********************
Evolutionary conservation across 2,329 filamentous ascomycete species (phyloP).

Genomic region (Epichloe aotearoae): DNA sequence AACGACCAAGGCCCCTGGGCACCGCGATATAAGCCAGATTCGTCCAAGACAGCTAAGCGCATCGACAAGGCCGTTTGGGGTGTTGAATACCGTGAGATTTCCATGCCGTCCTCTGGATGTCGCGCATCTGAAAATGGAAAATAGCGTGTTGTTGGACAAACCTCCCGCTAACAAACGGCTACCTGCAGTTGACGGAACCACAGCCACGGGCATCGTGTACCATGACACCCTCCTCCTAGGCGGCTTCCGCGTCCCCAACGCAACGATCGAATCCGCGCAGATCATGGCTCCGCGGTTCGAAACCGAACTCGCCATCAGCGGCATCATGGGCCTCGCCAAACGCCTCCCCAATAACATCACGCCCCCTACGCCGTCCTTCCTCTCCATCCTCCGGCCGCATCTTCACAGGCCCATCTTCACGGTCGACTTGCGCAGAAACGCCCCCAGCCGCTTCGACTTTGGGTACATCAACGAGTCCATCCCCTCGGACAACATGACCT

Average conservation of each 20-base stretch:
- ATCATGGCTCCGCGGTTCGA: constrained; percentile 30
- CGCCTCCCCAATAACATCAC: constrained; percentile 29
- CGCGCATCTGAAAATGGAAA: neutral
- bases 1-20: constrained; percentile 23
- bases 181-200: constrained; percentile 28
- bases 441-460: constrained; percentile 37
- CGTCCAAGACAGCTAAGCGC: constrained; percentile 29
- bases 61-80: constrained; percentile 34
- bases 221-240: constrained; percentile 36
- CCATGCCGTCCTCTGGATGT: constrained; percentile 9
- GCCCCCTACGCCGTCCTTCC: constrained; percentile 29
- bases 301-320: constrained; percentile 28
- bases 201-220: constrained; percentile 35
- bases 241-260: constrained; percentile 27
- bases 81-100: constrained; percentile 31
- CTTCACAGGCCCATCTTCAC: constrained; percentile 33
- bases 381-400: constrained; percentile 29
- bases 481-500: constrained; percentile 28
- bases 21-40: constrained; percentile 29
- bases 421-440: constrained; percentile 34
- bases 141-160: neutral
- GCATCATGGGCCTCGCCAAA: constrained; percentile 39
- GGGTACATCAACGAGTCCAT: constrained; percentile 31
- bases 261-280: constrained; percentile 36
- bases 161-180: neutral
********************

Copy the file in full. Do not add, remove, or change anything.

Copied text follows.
Evolutionary conservation across 2,329 filamentous ascomycete species (phyloP).

Genomic region (Epichloe aotearoae): DNA sequence AACGACCAAGGCCCCTGGGCACCGCGATATAAGCCAGATTCGTCCAAGACAGCTAAGCGCATCGACAAGGCCGTTTGGGGTGTTGAATACCGTGAGATTTCCATGCCGTCCTCTGGATGTCGCGCATCTGAAAATGGAAAATAGCGTGTTGTTGGACAAACCTCCCGCTAACAAACGGCTACCTGCAGTTGACGGAACCACAGCCACGGGCATCGTGTACCATGACACCCTCCTCCTAGGCGGCTTCCGCGTCCCCAACGCAACGATCGAATCCGCGCAGATCATGGCTCCGCGGTTCGAAACCGAACTCGCCATCAGCGGCATCATGGGCCTCGCCAAACGCCTCCCCAATAACATCACGCCCCCTACGCCGTCCTTCCTCTCCATCCTCCGGCCGCATCTTCACAGGCCCATCTTCACGGTCGACTTGCGCAGAAACGCCCCCAGCCGCTTCGACTTTGGGTACATCAACGAGTCCATCCCCTCGGACAACATGACCT

Average conservation of each 20-base stretch:
- ATCATGGCTCCGCGGTTCGA: constrained; percentile 30
- CGCCTCCCCAATAACATCAC: constrained; percentile 29
- CGCGCATCTGAAAATGGAAA: neutral
- bases 1-20: constrained; percentile 23
- bases 181-200: constrained; percentile 28
- bases 441-460: constrained; percentile 37
- CGTCCAAGACAGCTAAGCGC: constrained; percentile 29
- bases 61-80: constrained; percentile 34
- bases 221-240: constrained; percentile 36
- CCATGCCGTCCTCTGGATGT: constrained; percentile 9
- GCCCCCTACGCCGTCCTTCC: constrained; percentile 29
- bases 301-320: constrained; percentile 28
- bases 201-220: constrained; percentile 35
- bases 241-260: constrained; percentile 27
- bases 81-100: constrained; percentile 31
- CTTCACAGGCCCATCTTCAC: constrained; percentile 33
- bases 381-400: constrained; percentile 29
- bases 481-500: constrained; percentile 28
- bases 21-40: constrained; percentile 29
- bases 421-440: constrained; percentile 34
- bases 141-160: neutral
- GCATCATGGGCCTCGCCAAA: constrained; percentile 39
- GGGTACATCAACGAGTCCAT: constrained; percentile 31
- bases 261-280: constrained; percentile 36
- bases 161-180: neutral